The Glasgow-based artist created a series of 'exploding portraits' for a sensitive article in The Atlantic Magazine about treating 'untreatable' children.

Illustrator Lola Dupre creates intricate collages that have been commissioned for the covers of Penguin classics and Time magazine. Her work can be broadly divided into two key styles: beautiful/terrifying Surrealist portraits that are remind us equally of Salvador Dali, Hannah Hoch and Chris Cunningham; and 'exploding portraits’. Here she cuts faces into a concentric ring of geometric shards that shatter outwards from the centre.

Lola’s latest exploding portraits were commissioned for a story in the June 2017 edition of American news title The Atlantic Magazine titled When Your Child Is a Psychopath, looking at the experiences of children with what psychiatrists call 'conduct disorder with callous and unemotional traits' and their parents.

As if often the case with Lola’s portraits in this style, there are multiple possible interpretations to the illustration – representing the damage done by these children to the people and world around them if they aren't treated, or perhaps the way their are viewed by their parents.

For the When Your Child Is a Psychopath illustrations, Lola began with stock photography, which she printed, cut and arranged.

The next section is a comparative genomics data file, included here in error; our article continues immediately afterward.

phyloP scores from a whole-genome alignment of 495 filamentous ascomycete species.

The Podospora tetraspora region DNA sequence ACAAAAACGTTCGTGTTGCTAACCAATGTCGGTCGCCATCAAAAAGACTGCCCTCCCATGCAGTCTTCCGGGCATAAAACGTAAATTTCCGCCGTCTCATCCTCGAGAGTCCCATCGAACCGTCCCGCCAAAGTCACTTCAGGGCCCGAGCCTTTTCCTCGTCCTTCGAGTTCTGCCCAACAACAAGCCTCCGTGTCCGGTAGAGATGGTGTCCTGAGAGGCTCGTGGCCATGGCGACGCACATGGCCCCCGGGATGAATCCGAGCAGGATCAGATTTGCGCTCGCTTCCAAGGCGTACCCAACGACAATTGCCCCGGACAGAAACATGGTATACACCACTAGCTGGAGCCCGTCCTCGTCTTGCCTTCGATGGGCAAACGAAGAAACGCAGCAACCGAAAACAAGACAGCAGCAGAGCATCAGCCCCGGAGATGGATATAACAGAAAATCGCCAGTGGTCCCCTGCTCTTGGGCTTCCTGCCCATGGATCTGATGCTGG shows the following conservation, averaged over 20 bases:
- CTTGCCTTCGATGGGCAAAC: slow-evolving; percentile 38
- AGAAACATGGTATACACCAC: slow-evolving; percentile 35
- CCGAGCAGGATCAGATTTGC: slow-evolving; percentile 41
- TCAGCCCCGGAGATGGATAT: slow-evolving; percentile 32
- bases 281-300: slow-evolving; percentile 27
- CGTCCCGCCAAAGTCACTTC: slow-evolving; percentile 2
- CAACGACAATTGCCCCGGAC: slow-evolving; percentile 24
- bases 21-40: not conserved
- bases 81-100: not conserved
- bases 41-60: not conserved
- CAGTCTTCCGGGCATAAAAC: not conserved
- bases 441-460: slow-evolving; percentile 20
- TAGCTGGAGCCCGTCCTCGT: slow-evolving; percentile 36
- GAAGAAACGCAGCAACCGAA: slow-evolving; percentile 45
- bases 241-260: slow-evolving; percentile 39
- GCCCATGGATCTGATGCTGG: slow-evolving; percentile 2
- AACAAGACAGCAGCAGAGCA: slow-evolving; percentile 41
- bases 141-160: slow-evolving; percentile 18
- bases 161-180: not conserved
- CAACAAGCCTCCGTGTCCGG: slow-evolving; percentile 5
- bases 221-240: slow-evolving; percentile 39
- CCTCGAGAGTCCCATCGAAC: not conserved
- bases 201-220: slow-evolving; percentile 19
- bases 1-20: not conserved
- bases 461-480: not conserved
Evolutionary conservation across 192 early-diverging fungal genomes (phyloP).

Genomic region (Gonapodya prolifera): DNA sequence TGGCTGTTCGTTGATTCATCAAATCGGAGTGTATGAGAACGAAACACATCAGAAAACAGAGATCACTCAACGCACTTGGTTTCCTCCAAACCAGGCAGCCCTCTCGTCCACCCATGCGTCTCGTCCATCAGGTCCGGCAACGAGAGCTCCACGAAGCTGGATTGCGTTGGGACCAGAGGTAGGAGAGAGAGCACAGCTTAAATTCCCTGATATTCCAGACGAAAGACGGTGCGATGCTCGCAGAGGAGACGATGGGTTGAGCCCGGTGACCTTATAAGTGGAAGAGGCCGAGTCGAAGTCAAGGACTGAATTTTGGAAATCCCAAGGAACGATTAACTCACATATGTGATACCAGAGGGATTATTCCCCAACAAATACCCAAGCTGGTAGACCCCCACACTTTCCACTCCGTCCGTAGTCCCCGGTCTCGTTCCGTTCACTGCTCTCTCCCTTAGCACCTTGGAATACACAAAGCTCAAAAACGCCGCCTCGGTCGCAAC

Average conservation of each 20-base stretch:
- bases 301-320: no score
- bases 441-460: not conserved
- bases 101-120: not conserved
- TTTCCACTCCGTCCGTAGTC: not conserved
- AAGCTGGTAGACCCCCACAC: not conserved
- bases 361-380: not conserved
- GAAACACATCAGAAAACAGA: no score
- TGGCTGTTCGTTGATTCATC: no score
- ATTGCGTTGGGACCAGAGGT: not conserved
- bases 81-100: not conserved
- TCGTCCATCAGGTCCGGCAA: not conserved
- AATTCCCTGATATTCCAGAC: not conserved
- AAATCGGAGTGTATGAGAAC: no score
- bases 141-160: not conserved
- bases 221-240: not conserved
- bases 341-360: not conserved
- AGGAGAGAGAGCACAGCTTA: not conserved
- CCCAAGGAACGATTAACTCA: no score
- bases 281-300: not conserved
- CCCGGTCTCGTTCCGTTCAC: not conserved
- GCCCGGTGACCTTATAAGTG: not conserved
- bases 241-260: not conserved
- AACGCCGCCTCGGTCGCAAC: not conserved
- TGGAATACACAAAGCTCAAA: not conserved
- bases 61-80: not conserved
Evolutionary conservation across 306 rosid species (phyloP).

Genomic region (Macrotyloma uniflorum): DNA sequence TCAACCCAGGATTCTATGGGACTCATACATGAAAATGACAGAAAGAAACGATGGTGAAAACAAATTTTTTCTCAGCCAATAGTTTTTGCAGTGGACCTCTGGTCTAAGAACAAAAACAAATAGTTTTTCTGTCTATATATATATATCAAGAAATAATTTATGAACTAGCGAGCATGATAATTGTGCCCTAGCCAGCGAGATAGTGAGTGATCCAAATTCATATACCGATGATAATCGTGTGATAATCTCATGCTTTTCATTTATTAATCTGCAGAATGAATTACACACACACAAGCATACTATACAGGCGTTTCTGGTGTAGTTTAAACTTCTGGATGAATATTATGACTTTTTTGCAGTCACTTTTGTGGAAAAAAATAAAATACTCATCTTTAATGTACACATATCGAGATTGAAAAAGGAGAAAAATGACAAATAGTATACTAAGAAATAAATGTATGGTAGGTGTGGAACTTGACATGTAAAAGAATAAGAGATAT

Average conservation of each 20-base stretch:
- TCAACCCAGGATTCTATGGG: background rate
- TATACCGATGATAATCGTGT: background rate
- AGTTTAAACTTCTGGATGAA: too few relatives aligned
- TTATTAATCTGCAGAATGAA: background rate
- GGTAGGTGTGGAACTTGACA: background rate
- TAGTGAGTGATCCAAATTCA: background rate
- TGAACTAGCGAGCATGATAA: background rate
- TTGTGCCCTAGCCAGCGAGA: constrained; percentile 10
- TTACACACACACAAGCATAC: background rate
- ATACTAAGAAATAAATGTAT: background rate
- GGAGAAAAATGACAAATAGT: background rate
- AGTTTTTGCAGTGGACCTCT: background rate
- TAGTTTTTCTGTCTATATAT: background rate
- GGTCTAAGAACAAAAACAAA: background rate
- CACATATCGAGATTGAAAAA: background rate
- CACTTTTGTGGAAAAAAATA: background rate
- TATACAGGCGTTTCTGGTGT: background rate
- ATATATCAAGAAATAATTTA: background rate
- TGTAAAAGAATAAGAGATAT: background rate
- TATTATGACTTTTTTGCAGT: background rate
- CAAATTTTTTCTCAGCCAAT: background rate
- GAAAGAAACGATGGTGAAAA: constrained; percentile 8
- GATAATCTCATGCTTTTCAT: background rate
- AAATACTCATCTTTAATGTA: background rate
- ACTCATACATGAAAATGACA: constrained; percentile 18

While many modern collage artists work digitally, Lola creates her illustrations with scalpel and glue.

"When I made my first collages I could not afford a computer, so I have grown accustomed to this way of working," she tells me by email. "I have great respect for digital collage, and if I were to start my work again I would work digitally.

"But I do enjoy the tangible physical object from the physical process. Paper collage looks very different I think - the shadows from the cut lines usually being much more obvious."

Lola was first drawn to collage as a form through her love of working with paper, and it's a love that she maintained since, despite creating using other forms and media.

"I've worked with many things: like super-8 animation, photography, creative writing, painting, sculpture and music. Collage was something I always came back too, something that attracts me."

While there are usually hundreds of elements to her compositions - whether she's creating 'exploding portraits' or less geometric works - Lola disagrees with my description of her collages as intricate.

"I do not think they are so intricate, especially if you look at the fluidity of something like paint or fabric," she says. "I do admire collage artists creating amazing work with just one or two cuts, but I love the flexibility I hope I have found in collage - I imagine the images melted in a weightless space."

I asked Lola about her influences and she cites a broad range including old masters (Bruegel the Elder, Hieronymous Bosch), modern artists (Roland Topor, Yayoi Kusama), animators and cartoonists (Jan Svankmejer, Moebius), fashion photographers and art directors (Steven Meisel, Jean-Paul Goude) - but, she says "I find inspiration is everything and everyone really, and in nature especially."